Transparency International in its latest report says both the federal and states government spend N241bn on security votes annually which aids corruption.
The report, which was unveiled in Abuja on Monday by the Civil Society Legislative Advocacy Centre, said the security votes were more than the annual budget of the Nigerian Army, Nigerian Air Force and the Nigerian Navy combined.
The funds, known as “security votes” are a relic of military rule, mainly disbursed in hard cash and nominally released for dealing with unexpected security issues.
They come from both federal and state governments, although the vast majority is disbursed under the latter, Reuters reported on Monday.
“The security vote is one of the most durable forms of corruption operating in Nigeria today,” Transparency International’s Director for Defence and Security, Katherine Dixon, said in a statement.
“Yet instead of addressing its many urgent threats, the ever-increasing use of security votes is providing corrupt officials with an easy-to-use and entirely hidden slush fund.”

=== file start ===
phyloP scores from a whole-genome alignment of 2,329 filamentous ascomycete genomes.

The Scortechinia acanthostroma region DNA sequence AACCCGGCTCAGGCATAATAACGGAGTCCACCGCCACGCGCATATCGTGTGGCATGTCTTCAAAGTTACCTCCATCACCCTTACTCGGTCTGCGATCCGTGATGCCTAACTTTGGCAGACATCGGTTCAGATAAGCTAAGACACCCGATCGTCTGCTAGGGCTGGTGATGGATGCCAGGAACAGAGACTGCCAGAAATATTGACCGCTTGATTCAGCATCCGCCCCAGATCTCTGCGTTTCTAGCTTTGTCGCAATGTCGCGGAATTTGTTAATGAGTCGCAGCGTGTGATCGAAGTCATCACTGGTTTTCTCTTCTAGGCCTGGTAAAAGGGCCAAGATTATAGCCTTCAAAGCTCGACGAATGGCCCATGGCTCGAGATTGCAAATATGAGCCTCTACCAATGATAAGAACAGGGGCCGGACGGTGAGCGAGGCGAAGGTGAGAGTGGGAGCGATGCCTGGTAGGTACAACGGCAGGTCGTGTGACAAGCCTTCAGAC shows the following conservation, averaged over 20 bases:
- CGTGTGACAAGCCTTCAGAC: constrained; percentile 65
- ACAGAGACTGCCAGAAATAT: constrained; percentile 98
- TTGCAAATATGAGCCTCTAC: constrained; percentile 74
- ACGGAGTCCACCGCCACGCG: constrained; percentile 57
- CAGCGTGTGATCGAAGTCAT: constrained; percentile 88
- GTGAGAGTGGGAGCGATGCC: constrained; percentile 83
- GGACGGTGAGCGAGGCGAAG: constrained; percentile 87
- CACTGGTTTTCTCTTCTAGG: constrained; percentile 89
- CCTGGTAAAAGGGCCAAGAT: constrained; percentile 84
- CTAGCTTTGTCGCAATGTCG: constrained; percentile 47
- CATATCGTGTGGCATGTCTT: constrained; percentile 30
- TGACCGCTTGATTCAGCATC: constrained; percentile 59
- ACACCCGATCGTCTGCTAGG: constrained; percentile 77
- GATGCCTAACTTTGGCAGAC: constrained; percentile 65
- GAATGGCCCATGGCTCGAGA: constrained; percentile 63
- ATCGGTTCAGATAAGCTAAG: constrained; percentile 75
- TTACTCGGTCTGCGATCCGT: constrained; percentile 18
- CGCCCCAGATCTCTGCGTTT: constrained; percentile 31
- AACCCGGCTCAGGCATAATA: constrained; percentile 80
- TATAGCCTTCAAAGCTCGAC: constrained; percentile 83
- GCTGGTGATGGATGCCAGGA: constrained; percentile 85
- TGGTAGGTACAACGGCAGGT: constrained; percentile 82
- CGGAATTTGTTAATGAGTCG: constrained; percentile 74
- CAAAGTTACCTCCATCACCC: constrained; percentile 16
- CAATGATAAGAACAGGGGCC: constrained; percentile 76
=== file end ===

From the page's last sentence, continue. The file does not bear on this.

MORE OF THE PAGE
The group said the spending “is not subject to legislative oversight or independent audit because of its ostensibly sensitive nature,” adding that the funds were channelled into political activities such as election campaigns or embezzled outright.
It said federal-level total spending on items identified as security votes increased by 43 per cent in 2018’s budget from 2017 and included payments to a university, a museum commission and a dental technology school.
Reuters checked some of the figures included in Transparency International’s report against a draft version of the 2018 budget, which has not yet been signed into law, and confirmed payments to those recipients were planned and identified as security votes.
Most of the estimated $670m of security votes is disbursed by state governments, with federal spending making up only $51m, Transparency International said. State government changes in disbursement varied, according to the report’s data.
Additionally, the largest security votes each year go to security agencies, and such spending under Buhari is less than under his predecessor, Goodluck Jonathan, the report acknowledged.
“Today, security votes are budgetary black boxes that are ripe for abuse by politicians seeking reelection or officials looking to run for political office,” Transparency International said.